The parents of 2-year-old Sincere Smith, who accidentally shot himself on Christmas Day, were arrested earlier this week after authorities said their second child tested positive for drugs.
Police said Lakisha Brown, 27, and Rondell Smith, 30, of Conway are charged with unlawful neglect of child or helpless person by legal custodian. The couple was jailed less than a day on Tuesday and each released on $10,000 bail.
The S.C. Department of Social Services tested the couple’s younger child, a daughter who was less than a year old in December. The girl tested positive for cocaine and marijuana, according to an Horry County police report. The testing showed she had inhalation exposure to the cocaine and marijuana as well as ingestion exposure to marijuana.
The girl is placed in emergency protective custody, according to the report.
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Sincere Smith died on the way to the hospital after picking up a gun his father had left on a table and shooting himself on Christmas Day. Rondell Smith is charged with involuntary manslaughter following his son’s death. That charge remains pending.
According to the Gun Control Act of 1968, Rondell Smith is not allowed to possess or acquire a gun or ammunition because he was convicted of a misdemeanor crime that could’ve carried more than two years imprisonment.
He was convicted on misdemeanor drug possession charges – marijuana and cocaine – in 2005 and 2006 according to a State Law Enforcement Division background check.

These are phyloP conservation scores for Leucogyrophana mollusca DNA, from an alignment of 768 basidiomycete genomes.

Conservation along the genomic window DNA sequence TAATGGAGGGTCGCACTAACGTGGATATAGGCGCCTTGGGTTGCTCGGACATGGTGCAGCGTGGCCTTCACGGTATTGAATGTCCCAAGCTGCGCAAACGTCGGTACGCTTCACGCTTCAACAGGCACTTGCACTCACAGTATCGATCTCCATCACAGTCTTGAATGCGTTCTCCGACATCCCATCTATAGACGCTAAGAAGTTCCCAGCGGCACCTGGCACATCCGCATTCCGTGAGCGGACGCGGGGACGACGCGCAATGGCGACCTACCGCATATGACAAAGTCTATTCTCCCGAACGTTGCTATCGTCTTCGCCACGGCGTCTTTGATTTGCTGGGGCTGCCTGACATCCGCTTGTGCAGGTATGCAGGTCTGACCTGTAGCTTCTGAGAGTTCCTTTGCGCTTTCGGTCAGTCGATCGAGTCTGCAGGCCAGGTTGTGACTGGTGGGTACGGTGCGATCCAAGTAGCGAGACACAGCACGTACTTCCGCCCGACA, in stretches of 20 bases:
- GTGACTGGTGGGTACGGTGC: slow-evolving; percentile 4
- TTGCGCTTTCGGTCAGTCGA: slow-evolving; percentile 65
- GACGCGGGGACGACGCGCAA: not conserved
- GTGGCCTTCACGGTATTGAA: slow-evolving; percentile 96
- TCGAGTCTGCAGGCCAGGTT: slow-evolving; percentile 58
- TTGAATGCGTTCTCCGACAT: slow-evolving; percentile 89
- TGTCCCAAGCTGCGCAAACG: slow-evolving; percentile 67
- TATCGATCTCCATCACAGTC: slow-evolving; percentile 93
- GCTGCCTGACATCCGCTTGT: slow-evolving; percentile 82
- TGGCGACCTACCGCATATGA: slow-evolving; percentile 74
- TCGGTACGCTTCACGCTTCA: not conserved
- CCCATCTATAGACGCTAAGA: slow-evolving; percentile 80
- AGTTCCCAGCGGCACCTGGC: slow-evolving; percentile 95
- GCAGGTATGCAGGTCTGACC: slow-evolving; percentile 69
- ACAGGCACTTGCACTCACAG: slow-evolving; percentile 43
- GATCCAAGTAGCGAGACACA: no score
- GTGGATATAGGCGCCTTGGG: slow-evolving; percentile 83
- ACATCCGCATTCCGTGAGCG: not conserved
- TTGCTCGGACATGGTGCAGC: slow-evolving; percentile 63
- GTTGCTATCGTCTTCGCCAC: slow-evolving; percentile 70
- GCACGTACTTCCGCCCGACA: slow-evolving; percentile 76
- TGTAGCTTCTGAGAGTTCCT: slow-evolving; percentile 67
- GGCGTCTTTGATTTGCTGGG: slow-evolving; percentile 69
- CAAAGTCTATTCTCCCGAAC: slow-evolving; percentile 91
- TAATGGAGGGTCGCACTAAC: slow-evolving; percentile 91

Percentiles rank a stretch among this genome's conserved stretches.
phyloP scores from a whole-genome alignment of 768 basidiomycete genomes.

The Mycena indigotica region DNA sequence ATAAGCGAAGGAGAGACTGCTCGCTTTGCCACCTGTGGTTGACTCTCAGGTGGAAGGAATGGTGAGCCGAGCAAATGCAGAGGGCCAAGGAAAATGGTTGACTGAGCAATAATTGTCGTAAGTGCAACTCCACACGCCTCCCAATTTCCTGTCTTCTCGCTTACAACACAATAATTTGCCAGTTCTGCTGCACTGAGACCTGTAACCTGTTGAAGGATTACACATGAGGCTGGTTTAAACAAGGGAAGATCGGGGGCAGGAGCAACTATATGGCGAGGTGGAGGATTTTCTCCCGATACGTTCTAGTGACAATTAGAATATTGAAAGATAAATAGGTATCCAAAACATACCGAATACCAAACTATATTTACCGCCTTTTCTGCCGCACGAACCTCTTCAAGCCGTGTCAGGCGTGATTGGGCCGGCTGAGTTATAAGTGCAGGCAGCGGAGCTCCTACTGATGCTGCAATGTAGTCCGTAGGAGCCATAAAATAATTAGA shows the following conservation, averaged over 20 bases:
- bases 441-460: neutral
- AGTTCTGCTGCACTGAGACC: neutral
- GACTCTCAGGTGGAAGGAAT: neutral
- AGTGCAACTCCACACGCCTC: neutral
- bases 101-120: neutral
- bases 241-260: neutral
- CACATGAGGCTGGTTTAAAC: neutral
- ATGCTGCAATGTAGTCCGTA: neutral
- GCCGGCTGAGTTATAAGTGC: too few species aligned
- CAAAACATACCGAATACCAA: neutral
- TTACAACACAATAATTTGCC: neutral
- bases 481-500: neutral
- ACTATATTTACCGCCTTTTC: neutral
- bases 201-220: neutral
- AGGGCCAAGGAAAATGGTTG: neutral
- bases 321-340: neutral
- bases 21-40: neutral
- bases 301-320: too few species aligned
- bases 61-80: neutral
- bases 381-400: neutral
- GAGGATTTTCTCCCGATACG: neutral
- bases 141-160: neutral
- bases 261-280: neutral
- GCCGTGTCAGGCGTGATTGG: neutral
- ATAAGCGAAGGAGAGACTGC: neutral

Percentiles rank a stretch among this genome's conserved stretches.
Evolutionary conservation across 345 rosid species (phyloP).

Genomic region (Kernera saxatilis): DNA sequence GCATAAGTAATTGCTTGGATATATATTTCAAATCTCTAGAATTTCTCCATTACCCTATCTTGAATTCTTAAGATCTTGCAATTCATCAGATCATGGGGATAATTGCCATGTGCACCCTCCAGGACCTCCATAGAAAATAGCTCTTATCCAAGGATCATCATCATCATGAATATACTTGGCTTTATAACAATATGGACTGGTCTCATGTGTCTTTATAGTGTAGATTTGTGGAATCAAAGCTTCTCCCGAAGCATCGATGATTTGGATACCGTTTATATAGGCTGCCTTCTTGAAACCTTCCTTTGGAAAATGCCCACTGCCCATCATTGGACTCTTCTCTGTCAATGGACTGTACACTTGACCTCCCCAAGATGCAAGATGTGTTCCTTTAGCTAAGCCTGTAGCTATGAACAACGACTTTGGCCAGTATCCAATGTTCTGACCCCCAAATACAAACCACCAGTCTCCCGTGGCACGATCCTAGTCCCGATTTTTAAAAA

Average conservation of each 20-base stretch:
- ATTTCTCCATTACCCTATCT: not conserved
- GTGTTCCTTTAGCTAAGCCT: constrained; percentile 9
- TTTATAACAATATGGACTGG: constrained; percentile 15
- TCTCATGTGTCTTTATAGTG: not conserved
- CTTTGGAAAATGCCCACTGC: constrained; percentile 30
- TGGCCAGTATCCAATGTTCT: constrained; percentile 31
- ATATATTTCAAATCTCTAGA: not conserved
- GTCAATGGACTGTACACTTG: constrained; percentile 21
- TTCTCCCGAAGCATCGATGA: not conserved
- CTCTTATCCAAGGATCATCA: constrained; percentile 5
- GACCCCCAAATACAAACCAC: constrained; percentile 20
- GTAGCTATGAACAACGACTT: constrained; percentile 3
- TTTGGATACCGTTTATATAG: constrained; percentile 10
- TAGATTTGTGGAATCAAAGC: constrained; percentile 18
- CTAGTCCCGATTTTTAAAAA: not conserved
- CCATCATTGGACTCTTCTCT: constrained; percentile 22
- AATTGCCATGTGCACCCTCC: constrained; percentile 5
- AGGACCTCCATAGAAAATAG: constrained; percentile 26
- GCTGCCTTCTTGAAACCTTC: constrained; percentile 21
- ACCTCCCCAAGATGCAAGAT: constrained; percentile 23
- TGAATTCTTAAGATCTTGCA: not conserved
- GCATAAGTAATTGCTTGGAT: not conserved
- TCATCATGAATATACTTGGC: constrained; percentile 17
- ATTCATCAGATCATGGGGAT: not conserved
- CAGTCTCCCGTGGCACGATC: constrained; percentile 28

In 2006, he was sentenced to three years imprisonment, suspended, with two years of probation to run concurrently for possession of less than one gram of meth or cocaine base. He was sentenced to one year, suspended, with two years probation for possession of 28 grams or less of marijuana, according to SLED.
He did not have any convictions between 2006 and his son’s death, records show.
Because Rondell Smith’s prior convictions were not for violent crimes, he cannot be charged with unlawful carrying of a weapon at the state level, said Sgt. Robert Kegler with Horry County police.
He could be charged for unlawfully having a gun, but those charges would come from the Federal Bureau of Alcohol, Tobacco, Firearms and Explosives, Kegler said.
Rondell Smith, in an interview with The Sun News a couple days after his son’s death, was inconsolable by family and said no punishment by the law would suffice.
Tears steadily ran down Smith’s face as he recalled the day his son died. About two weeks before the child’s death, Smith said someone tried to break into his home while he and his family were there. He said he felt like he was nothing because we wouldn’t have been able to protect his family, so he got a gun.